ABC The Drum

The US government shutdown might sound catastrophic, however the debt ceiling, two weeks away yet, poses the real risk, writes

On October 1, 2013 the United States government shut down. As catastrophic as this might sound, government closure is something that has happened before and will again.

Between 1976 and 1996, Congress failed to fund the government 17 times, leading to it shutting its doors.

Government closures are damaging to the economy. It is estimated that this one will cost the United States $300 million per day. Federal employees' personal finances and morale will take a serious hit and Americans who rely on government services will be seriously affected.

The real risk, however, is still two weeks away. This is the debt ceiling.

It costs more to run the US federal government than it collects in revenue; total expenditure in 2013 will be roughly $3.803 trillion, while revenue will come in at around $2.902 trillion.

This year's budget deficit is $901 billion.

To make up the difference, the government borrows money. Congress periodically raises the debt ceiling to allow Treasury to pay the loans and interest on loans already incurred. It does not, as many believe, prevent the federal government from taking on more debt or running future deficits.

The stakes involved with failing to raise the debt ceiling completely dwarf those associated with the government shutdown.

The United States has never defaulted on its loans. The shock wave of doing so would lead to a financial crisis and likely plunge the country back into recession.

Further, the ripple effect would smash into the wounded European and weakening Asian markets, inflicting massive damage. This will also hurt Australia.

Two years ago, Congress only needed to flirt with not raising the debt ceiling to strip the United States of its AAA borrowing rating and cause the Dow Jones to have one of its worst days in history.

On August 8, 2011, the Dow lost 635 points. In all, it fell over 2,000 points during the crisis.

So, the real question is what the current government shutdown means for the looming debt ceiling debate.

For decades, Congress has approached raising the debt ceiling as a dull, apolitical, and largely administrative piece of legislation. This changed when the Republicans won control of the House of Representatives in 2010.

Speaker of the House John Boehner (R-OH) and Senate Minority Leader Mitch McConnell (R-KY) rallied their fellow Congressmen to make Obama a "one-term president".

Their strategy was to wreck the place.

Boehner said of Obama's legislative agenda: "We're going to do everything - and I mean everything we can do - to kill it, stop it, slow it down, whatever we can".

This was when the Republican leadership remoulded the debt ceiling into a political weapon. They began threatening not to raise it unless Obama and the Democrats reduce government spending. The Democrats did - to an extent.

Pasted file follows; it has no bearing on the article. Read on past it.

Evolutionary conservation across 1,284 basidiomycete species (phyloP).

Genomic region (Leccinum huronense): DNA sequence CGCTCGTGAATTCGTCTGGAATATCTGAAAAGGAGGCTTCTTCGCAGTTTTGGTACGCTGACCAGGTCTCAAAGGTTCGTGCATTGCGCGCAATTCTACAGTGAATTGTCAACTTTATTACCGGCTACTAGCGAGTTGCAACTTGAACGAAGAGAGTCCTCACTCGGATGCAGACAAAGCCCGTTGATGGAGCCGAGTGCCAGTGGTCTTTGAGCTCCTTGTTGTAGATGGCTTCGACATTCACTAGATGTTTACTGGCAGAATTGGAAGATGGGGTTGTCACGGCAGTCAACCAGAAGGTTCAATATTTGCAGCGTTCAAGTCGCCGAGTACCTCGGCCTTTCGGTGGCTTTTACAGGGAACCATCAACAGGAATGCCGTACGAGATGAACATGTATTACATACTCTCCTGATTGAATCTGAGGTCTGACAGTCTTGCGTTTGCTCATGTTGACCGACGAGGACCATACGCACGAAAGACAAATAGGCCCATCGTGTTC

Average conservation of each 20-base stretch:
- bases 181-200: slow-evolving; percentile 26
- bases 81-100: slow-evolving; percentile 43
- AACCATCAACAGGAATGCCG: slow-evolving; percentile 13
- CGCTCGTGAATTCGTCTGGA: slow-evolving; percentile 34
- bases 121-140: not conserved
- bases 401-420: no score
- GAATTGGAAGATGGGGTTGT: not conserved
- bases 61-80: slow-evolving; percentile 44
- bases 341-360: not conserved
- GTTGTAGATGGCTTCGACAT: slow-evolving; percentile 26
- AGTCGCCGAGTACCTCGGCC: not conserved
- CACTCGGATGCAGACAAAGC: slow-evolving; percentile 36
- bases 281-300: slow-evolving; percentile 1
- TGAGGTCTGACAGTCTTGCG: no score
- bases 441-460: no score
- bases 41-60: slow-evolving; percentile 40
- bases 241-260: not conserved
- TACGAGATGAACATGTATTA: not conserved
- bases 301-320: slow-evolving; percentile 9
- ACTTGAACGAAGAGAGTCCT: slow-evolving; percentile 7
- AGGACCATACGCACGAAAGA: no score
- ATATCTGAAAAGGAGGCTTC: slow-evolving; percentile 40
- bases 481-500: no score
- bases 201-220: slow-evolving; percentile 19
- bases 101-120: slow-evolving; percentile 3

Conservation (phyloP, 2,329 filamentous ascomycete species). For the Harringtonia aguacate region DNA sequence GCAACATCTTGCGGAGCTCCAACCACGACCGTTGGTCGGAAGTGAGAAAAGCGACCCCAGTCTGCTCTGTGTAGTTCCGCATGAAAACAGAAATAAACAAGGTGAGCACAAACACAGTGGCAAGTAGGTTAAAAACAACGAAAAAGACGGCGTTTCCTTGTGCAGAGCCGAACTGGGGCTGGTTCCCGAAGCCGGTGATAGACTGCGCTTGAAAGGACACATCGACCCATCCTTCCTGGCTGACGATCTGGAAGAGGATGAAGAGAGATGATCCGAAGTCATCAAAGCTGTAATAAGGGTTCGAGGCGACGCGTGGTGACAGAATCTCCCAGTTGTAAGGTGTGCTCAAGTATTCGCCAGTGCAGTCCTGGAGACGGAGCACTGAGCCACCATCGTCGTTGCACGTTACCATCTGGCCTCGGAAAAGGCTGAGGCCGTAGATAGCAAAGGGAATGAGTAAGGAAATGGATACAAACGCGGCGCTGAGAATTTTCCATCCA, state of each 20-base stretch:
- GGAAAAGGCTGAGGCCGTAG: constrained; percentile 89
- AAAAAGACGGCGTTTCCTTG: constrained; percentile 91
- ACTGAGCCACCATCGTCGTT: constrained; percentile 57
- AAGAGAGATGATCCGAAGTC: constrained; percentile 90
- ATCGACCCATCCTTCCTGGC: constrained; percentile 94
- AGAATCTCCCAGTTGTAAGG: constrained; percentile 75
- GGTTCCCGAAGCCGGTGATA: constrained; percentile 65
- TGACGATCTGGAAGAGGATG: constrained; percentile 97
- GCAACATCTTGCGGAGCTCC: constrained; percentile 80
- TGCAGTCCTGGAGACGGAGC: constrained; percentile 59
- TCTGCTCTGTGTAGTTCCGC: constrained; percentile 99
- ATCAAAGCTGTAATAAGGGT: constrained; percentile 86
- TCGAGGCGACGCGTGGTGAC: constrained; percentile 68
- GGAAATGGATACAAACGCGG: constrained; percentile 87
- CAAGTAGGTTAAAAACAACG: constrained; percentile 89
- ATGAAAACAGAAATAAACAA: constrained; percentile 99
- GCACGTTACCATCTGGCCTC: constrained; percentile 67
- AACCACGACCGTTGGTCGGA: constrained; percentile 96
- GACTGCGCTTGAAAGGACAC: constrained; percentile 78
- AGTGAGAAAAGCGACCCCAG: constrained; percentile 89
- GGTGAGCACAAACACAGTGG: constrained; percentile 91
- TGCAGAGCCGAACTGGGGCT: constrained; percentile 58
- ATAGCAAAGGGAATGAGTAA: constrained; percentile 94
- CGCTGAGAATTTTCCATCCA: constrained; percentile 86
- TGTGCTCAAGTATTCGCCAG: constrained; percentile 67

The true significance of the current government shutdown is that it was against the wishes of the Republican leadership. Neither Boehner nor McConnell had wanted it.

Senior Republicans in Congress were car-jacked by members of their own party. Many of the insurgents are either directly or loosely associated with the Tea Party wing of the party.

These members are in open revolt against the more traditional conservatives in the party.

Yesterday, Tea Party Express sent out a fundraising appeal with the rhetorical question, With Republicans Like These, Who Needs Democrats?

What does the government shutdown mean for the debt ceiling?

An optimist might say that it makes a fight over the debt ceiling less likely. They may suggest that younger Congress-people have used the government shutdown debates to grandstand and so will not need to do it again in two weeks.

For instance, Senator Ted Cruz (R-TX) used a 21 hour-long speech to raise his profile and position himself for a 2016 presidential run.

A pessimist would point to three different issues.

First, Congress appears to still be a long way from passing a continuing resolution to reopen government. If nothing is passed within a week, then both the funding resolution and debt ceiling will be wrapped up in the same conversation.

Second, if the Republicans completely capitulate on the resolution to fund the government, then they might not be able to swallow a second defeat in as many weeks and push the debt ceiling to breaking point.

Finally, Congress might pass a short-term funding resolution to reopen the government. This will allow government to remain open while they debate a longer-term solution.

The danger is that, like the first point, a short-term bill might roll funding and borrowing into the one discussion.

With the debt ceiling, the Republican leadership may have invented a potentially devastating weapon that if it ever fell into the wrong hands could cause an economic catastrophe. The worry is that those wrong hands might be members of their own party.

This article was originally published at ABC The Drum